When asked if the variety displayed in Israeli films is the reason they succeed in appealing to a more universal audience, Kosslick refers to "Beaufort," the big Israeli success at the last Berlin festival, for which Joseph Cedar received the Best Director's award. "When we saw 'Beaufort,' we did not think of it as a film dealing with a local conflict - the Israeli-Palestinian struggle - or something like that," says Kosslick. "For us, it was simply an excellent anti-war film. That's why it was important for us to show it in Berlin. At the same time, we also presented Clint Eastwood's film 'Letters From Iwo Jima,' and the two movies worked wonderfully together. These two films oppose war and like 'Beaufort,' Eastwood's film is also general, universal. Its subject matter is much broader than one specific war that took place in Japan. The movie is very interesting to watch, because many people do not know this story, just as they do not know what is really happening here, in Israel."

The interview with Kosslick was held immediately after he and Probst had left the conference of the World Cinema Foundation, which was established by the Berlin festival three years ago. The foundation boasts an annual budget of some 500,000 euros to support filmmakers from various countries and assist them in producing movies with a solid cultural identity. When asked whether the trend toward coproduction, which is becoming more common in Israeli cinema, actually encourages filmmakers to deal with universal subjects at the expense of local issues, Kosslick was quick to differ. "We had long discussions on that question," he says. "In the early years of the European Union the policy of several countries was to produce movies jointly. We started making a lot of production lines. We soon realized, however, that we were creating a giant mess - back then we called it Euro pudding: People in French films spoke German, Italians spoke Dutch, and no one wanted to see those films, because they had lost their home audience and had failed to find a new one. So we stopped that practice.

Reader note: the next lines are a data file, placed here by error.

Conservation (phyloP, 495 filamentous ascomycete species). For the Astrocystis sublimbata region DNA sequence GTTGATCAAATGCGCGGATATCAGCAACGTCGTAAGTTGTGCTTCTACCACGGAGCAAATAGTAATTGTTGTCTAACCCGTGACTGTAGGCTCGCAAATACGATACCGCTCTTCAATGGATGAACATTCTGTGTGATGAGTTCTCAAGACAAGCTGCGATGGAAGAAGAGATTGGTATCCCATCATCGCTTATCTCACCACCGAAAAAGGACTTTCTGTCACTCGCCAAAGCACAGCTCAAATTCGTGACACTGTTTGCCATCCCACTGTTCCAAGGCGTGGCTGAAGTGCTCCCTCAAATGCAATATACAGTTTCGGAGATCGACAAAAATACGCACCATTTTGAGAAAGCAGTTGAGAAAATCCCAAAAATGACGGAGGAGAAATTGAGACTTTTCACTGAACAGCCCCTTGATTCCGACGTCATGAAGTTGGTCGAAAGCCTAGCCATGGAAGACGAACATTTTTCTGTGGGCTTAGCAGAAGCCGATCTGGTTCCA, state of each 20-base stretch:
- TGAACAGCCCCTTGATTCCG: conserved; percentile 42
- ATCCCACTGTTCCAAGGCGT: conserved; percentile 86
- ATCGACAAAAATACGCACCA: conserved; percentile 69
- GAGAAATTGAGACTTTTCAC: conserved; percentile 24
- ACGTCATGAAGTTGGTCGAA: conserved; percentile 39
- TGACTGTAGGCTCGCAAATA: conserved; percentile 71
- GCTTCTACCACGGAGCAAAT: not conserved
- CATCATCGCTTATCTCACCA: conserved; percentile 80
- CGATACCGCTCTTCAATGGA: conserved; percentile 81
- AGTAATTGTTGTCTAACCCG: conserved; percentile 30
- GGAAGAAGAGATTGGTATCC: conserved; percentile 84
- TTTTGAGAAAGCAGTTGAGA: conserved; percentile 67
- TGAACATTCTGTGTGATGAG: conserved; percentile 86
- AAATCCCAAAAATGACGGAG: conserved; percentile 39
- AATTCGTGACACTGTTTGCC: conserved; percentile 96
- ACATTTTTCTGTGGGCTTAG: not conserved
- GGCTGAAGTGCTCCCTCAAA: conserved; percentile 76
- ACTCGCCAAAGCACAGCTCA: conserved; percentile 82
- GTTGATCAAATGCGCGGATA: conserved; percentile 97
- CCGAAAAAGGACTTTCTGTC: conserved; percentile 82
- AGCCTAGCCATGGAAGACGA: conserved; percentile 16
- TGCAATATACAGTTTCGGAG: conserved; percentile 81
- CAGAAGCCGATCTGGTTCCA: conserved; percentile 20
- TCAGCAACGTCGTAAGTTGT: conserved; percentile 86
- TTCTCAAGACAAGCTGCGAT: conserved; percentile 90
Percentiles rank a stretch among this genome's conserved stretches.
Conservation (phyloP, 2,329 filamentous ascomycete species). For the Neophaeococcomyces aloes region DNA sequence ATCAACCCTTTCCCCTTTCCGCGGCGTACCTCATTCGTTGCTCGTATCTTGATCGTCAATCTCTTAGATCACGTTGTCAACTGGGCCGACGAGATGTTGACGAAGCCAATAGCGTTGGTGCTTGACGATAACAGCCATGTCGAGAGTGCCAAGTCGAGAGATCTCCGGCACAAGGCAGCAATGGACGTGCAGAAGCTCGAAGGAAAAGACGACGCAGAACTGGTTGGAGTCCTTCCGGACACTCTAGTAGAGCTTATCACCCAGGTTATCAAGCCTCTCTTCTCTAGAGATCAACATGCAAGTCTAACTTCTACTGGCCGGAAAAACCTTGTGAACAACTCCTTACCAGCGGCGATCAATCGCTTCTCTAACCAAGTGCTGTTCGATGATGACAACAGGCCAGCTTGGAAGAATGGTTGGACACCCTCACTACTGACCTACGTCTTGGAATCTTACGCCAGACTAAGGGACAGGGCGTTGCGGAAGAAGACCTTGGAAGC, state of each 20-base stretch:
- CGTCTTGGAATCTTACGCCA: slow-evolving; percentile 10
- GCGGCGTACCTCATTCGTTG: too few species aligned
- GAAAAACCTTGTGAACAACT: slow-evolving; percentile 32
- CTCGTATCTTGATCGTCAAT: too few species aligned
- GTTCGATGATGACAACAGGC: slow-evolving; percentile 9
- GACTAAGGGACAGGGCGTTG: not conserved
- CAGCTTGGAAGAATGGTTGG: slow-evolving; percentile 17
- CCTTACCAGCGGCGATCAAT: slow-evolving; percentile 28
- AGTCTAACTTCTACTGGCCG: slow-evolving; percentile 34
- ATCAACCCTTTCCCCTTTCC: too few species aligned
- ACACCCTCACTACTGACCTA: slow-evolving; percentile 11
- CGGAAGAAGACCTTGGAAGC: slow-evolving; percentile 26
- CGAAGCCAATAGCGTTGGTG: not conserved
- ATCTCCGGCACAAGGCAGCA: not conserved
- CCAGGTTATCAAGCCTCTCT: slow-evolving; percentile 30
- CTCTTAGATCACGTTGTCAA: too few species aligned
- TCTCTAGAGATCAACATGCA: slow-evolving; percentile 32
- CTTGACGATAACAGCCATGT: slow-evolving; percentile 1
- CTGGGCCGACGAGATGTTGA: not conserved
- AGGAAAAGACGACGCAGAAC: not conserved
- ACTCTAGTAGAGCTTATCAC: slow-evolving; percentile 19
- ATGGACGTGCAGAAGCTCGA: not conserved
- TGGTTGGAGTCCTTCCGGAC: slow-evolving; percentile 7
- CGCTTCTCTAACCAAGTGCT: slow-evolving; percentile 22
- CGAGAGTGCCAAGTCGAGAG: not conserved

"Today there are many joint projects between Israel and Germany, and with Europe in general. But whoever is really professional will not sacrifice the artistic value of a film for lack of funding - we have already seen that this does not work. I do not believe this kind of mistake will be repeated in Europe. Although both Germany and France were involved in producing the film 'The Syrian Bride,' for example, I don't think anyone would claim that it is a strange, unclear cultural mixture. This means that you are entering such partnerships at an excellent time."

At the end of the interview Kosslick digresses to a discussion of bagels. His book traces the roots of the bagel, and he was amazed to hear of another kind of bagel, sold in Jerusalem at the entrance to the Cinematheque and sprinkled with a green spice (za'atar - ground hyssop) and salt. There is nothing you can do about it: This is a strange country. But at least the film industry has become more interesting.